Carl-Zeiss Tessar 50mm f2.8: zebra moods

This time I am after something classy: the Carl-Zeiss Tessar 50mm f2.8. One of the oldest ones as a construction, the 4 lenses design has been invented in the first decade of the 20th century, and since has remained as one of the most popular types of glasses. It is also one of the cheapest of the Carl-Zeiss’ hardware. The Tessar exists in 3 versions known to me: the first one was silver, a preset type of lenses, and was the one which the Russian pancake Industar was modeled after. The second one is probably one of the most sought after of the whole line: the zebra design one, that was a semi-automatic M42 mount, and manually the aperture is closed through a dedicated lever on the side of the lenses body. The third one is an automatic M42 one, a wholly black design body that has lost its distinct zebra character. All of them are much cheaper and easy to find than the Biotar f2, that provided the design to be used by the Russians in their legendary now Helios.

I happened to obtain the zebra Tessar that simply rocks as a look and feel in the hands of the photographer. I can understand that an f2.8 for a 50mm prime does not sound quite attractive if a person is allured to wide apertures. At the same time, in the age of the thousands of ISO sensitivity of cameras, the f2.8 should not constitute an issue at all. The focusing ring revolves around a two-thirds of a full circle, which is something I love about manual focus lenses. The aperture is set at half-clicks from 2.8 to 22. The colours are very pleasant, as well as the bokeh. Although the ‘middle’ Tessar series had a 5 blades aperture, the bokeh is dense and smooth, of the type I like. For a piece of lenses produced late 60s of the 20th century, it feels absolutely amazing. Very sharp, in case you succeed to nail focus down manually. A very fascinating feature is the close focusing distance, around 30cm from the front of the lenses, which accept a 49mm filter thread. Among the negative sides I’d note the following: contrast against light might be an issue (but hey, that is the age before the SMC Pentax coating), flare does not appear as one. The most annoying thing for me is the manual aperture operation lever that needs to be closed manually each and every time you want to stop the lenses down. Given that you have a limited amount of fingers to manually focus, close the lever, measure light through lens stopped down in Pentax cameras, and only then shoot, one feels like an octopus. Some people have found a workaround: sticking a small wedge of something in the lever gap, so that it always stays pressed, and then aperture is manually stopped down without reverting back to the wide f2.8. I find that distasteful.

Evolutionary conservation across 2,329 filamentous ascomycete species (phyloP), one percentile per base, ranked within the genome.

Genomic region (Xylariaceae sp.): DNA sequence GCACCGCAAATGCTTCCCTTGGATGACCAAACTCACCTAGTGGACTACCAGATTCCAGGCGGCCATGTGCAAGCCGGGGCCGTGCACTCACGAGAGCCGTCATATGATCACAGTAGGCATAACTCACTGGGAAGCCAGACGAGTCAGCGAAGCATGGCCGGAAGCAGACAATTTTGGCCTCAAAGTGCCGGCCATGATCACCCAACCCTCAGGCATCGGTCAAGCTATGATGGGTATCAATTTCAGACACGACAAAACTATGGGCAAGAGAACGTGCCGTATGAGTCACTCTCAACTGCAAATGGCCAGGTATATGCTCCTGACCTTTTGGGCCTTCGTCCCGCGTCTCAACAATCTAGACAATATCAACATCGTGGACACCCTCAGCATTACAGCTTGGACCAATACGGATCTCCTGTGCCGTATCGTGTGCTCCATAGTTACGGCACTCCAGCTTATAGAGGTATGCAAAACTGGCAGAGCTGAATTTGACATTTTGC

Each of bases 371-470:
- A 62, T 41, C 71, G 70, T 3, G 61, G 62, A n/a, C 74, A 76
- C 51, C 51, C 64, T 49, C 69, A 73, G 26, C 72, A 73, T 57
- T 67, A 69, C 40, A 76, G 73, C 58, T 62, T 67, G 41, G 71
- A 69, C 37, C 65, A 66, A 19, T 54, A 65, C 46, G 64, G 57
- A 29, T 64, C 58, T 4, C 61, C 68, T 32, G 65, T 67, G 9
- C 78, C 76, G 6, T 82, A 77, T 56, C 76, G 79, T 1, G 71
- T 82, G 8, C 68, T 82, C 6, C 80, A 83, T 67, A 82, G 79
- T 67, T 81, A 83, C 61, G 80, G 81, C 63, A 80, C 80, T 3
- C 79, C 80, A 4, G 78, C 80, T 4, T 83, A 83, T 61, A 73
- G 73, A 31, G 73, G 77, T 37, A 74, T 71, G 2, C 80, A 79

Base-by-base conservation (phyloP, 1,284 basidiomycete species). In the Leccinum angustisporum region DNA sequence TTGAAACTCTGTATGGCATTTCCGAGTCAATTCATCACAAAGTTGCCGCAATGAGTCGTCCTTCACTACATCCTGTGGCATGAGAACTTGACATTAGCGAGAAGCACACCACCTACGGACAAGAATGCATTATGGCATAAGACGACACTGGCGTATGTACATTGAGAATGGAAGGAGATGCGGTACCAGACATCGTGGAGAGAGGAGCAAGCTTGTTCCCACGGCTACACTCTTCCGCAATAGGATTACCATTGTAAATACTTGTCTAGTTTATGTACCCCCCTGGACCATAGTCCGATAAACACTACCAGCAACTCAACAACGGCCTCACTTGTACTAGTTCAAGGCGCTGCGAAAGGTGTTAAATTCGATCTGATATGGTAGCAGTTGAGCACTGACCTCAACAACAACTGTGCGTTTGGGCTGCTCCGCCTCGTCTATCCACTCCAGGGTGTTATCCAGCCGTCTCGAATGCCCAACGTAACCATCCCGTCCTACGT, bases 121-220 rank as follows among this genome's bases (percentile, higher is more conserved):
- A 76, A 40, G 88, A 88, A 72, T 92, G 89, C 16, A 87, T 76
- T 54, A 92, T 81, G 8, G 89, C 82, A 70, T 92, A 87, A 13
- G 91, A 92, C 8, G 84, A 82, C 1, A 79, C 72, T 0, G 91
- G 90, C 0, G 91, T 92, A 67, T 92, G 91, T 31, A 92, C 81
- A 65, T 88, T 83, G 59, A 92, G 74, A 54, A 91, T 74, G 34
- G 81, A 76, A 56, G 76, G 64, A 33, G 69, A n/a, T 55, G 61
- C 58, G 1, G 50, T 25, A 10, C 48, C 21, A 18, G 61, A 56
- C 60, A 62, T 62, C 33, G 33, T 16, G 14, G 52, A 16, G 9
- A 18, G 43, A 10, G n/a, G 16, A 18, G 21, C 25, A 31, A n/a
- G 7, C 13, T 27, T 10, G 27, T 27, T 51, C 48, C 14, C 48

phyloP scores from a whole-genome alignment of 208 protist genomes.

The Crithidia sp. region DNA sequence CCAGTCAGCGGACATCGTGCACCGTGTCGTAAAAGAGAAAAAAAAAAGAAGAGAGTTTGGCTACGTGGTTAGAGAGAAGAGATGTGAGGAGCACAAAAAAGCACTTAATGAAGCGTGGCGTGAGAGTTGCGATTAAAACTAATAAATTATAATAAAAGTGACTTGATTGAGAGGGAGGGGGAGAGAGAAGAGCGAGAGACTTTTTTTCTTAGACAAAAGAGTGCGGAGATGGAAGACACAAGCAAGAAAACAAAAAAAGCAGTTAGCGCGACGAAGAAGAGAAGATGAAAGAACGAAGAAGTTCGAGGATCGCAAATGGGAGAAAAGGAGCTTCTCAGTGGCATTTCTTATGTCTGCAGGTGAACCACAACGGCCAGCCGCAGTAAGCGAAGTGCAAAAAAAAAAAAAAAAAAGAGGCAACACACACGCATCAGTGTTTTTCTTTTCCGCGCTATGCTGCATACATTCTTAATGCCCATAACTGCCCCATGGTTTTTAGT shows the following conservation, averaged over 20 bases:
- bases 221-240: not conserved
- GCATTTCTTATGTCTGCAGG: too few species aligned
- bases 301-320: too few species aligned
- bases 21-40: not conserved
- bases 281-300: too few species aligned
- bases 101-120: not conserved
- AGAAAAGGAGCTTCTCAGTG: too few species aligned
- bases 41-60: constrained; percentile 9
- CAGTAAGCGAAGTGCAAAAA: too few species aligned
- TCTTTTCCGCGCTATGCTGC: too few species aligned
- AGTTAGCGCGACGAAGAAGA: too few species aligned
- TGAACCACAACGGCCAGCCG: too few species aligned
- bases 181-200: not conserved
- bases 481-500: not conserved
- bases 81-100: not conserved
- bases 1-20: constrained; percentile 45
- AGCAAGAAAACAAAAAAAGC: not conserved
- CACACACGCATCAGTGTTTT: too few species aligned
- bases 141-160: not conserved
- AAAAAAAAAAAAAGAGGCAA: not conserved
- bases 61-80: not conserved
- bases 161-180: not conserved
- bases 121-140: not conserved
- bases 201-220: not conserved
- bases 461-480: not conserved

All photos have been shot on a Pentax K5 camera, f2.8 wide open, with ISO between 100 and 800.